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Re: PAM, When?



> So, hopefully that topic won't have died out on this list. Me, not being
> someone who has ever coded apps for PAM (ok, coded apps in C for Unix at
> all, beyond undergrad course stuff), I can't offer anything to make the
> ball roll, but am hoping someone will post with their thoughts about what
> directions the code currently known as Linux-PAM can be taken to make it
> cooler. =)

what will make Linux-PAM )referred to as PAM below, for short) cooler is
one or more of these things:

1) PAM security negotiation to be abstracted from PAM itself.  take the
example of the SMB protocol for NT5: SMBnegprot request now has an
"EXTENDED_SECURITY" capabilities flag.  if set and the server responds
that it supports it, the session goes into "abstracted security" mode. 

what then follows in the SMBnegprot response is a "security blob" (char*
sec, int length), which is opaque to the SMB server itself.  the client
then sends an SMBsessionsetupX with again, a "security blob" (char* sec,
int length).  if the SMB server is told that security negotiation is not
yet over, it responds in the SMBsessionsetupX with
"STATUS_MORE_PROCESSING_REQUIRED_ error code.  the client is then expected
to do further SMBsessionsetupX calls until the server is told by whatever
security is being used that it is finished.

this is described in detail in the latest cifs draft rfc proposals, to be
found in ftp://ftp.microsoft.com/developr/drg/CIFS.

i understand that microsoft intends to use SPNEGO over SMB, and they will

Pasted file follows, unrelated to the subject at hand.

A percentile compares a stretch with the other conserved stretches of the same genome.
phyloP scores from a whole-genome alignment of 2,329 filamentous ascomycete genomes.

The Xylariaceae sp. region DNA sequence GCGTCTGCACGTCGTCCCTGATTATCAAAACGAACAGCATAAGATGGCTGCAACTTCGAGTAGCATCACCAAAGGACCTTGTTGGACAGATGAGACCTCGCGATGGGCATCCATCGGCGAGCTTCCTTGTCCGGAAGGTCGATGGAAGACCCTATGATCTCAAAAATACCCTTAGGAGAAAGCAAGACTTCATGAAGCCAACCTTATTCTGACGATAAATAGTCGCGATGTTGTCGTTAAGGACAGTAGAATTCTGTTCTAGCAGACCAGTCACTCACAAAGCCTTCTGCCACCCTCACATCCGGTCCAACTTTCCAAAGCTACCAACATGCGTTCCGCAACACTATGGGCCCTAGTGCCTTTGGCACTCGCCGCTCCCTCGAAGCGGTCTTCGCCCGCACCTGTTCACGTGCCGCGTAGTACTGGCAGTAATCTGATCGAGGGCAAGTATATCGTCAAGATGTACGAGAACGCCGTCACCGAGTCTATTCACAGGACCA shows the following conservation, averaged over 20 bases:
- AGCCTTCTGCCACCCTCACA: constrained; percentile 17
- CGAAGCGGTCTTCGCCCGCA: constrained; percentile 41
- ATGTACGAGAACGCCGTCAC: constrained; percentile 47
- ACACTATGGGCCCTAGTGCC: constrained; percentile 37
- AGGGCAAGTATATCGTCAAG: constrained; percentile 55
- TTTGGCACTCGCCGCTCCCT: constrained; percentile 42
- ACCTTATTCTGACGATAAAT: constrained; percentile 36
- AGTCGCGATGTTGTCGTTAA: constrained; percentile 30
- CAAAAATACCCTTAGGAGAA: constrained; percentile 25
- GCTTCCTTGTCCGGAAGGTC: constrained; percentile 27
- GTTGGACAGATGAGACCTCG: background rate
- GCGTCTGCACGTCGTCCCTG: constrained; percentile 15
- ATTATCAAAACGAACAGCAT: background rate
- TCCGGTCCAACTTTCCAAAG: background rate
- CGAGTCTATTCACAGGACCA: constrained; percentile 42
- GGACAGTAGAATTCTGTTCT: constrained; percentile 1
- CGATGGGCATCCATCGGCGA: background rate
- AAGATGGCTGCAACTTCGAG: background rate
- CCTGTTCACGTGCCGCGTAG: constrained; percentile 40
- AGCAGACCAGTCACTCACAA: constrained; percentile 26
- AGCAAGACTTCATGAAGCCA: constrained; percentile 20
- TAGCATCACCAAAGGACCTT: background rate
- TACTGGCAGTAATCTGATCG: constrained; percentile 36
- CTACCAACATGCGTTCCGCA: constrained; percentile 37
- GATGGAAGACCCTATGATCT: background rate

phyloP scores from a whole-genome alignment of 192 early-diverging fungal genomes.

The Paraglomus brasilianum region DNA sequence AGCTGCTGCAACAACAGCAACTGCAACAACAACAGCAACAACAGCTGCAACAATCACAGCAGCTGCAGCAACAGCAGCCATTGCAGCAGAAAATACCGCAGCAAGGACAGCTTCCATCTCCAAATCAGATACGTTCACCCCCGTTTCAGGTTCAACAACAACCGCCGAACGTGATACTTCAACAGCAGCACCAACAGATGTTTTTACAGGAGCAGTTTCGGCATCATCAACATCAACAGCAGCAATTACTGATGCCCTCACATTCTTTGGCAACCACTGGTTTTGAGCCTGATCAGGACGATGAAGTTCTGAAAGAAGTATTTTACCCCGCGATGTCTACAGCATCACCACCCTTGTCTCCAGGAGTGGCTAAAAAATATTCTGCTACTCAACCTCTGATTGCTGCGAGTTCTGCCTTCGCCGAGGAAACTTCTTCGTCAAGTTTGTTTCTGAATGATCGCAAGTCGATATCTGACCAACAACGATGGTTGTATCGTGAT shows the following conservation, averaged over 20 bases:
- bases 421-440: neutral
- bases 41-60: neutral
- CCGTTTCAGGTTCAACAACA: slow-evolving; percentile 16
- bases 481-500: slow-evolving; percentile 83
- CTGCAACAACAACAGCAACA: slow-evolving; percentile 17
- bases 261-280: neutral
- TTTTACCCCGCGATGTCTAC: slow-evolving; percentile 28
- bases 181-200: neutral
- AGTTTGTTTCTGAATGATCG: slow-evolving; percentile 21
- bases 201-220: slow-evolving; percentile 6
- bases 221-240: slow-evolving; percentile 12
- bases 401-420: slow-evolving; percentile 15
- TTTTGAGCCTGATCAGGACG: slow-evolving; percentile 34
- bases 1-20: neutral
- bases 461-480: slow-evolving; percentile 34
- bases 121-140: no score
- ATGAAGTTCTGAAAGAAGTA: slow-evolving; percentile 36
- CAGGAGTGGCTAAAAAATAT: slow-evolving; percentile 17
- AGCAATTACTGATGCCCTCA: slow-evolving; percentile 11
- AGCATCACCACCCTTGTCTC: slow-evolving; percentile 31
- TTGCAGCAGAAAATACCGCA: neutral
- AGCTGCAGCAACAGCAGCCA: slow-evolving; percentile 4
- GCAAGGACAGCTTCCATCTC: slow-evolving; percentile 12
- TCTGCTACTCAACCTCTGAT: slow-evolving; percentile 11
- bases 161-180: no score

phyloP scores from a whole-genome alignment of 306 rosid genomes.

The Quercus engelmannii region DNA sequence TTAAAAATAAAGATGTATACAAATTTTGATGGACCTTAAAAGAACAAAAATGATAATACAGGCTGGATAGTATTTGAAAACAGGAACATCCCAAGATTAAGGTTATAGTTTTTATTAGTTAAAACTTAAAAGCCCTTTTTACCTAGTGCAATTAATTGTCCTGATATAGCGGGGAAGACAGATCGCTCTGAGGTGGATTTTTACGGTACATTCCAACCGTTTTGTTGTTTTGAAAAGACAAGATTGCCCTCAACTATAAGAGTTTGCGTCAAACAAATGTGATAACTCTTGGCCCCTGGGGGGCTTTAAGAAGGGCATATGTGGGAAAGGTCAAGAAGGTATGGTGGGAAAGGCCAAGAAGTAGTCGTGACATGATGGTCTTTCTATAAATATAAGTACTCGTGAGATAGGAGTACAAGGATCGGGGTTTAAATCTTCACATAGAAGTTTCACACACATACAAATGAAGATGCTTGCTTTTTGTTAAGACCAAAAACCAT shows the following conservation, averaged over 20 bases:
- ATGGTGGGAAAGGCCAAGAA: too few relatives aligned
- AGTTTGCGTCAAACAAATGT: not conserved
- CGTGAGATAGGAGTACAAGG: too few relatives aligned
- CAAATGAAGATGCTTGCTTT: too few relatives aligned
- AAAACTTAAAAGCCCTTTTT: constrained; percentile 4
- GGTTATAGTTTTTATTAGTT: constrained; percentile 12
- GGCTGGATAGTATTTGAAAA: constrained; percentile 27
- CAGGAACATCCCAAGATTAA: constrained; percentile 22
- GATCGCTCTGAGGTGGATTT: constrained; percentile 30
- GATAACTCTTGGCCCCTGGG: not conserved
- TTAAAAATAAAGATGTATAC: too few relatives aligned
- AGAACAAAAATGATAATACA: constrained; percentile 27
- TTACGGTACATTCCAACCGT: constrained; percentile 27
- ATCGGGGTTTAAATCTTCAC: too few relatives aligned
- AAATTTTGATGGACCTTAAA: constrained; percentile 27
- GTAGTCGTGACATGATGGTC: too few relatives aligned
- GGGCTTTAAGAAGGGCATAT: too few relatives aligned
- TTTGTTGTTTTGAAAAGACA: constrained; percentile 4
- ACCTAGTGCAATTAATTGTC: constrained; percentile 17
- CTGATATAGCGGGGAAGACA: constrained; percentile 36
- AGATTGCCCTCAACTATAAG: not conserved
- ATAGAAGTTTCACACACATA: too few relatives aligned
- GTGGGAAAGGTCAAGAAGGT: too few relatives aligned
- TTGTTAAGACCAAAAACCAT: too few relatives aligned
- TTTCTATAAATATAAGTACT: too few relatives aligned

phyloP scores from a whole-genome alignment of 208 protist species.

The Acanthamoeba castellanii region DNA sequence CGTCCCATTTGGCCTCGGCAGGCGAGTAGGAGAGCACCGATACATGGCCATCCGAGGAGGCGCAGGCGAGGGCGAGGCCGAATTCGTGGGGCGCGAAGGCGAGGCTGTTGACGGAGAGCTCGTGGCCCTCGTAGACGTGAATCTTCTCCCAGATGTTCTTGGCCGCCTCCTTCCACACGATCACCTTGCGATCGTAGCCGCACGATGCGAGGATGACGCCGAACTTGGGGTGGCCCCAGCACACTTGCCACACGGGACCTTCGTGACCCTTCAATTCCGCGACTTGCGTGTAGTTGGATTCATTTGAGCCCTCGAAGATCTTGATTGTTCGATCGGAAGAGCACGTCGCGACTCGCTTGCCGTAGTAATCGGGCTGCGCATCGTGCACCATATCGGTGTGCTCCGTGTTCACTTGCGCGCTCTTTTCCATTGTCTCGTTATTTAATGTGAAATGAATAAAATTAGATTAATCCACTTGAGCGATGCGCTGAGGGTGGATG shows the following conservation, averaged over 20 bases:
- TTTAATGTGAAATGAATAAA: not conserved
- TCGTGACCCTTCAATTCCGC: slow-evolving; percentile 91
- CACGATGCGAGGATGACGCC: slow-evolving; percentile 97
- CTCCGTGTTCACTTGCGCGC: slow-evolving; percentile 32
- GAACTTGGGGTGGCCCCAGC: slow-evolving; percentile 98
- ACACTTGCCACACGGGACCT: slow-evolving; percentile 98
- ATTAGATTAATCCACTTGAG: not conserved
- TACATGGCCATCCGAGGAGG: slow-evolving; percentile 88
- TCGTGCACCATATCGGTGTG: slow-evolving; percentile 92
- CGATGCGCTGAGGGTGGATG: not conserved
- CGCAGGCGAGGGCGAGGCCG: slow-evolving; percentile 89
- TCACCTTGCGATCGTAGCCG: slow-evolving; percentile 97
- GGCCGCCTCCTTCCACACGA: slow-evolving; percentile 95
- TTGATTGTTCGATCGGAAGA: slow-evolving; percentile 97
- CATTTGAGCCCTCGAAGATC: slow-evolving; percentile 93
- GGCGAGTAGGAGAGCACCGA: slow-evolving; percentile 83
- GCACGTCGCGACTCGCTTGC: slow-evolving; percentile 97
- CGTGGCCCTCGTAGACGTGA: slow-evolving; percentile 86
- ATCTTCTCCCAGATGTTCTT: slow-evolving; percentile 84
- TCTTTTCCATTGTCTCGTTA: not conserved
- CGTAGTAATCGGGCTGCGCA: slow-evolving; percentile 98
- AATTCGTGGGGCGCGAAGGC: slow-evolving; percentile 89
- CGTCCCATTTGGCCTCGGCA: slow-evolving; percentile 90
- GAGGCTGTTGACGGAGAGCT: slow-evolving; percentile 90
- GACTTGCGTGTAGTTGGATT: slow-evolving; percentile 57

be negotiating to use their own version of kerberos 5 or the old-style
NTLM 8-byte challenge / 24-byte response.

why do this?  because a) microsoft is and b) because a simple "give me the
plain-text password" isn't enough.  in some instances you may not _have_
the plain-text password: you may have a plain-text equivalent password;
you might not even have the right to authenticate the user, but you know
someone who can, therefore you can either refer the PAM module to the
correct host _or_ you can do pass-through authentication, but without ever
knowing the details of what the authentication process is doing.

2) an extension to PAM to obtain user information and group information,
abstracted sufficiently so that you no longer have to store /etc/group or
any other authentication information on local machines _at all_.

oh, ok, that's a bit extreme (but it _should_ be possible): let me say
that again: other than local accounts, it should be possible to seamlessly
supplement users and groups on a local machine without having to add user
and group information to the local security databases.

why do this?  because the PAM philosophy is a good one: i think it should
be extended to cover complete authentication, allowing administrators to
choose a completely different set of authentication modules on a per-host
or per-user basis, and hey, wow: they can still access all their files.

luke



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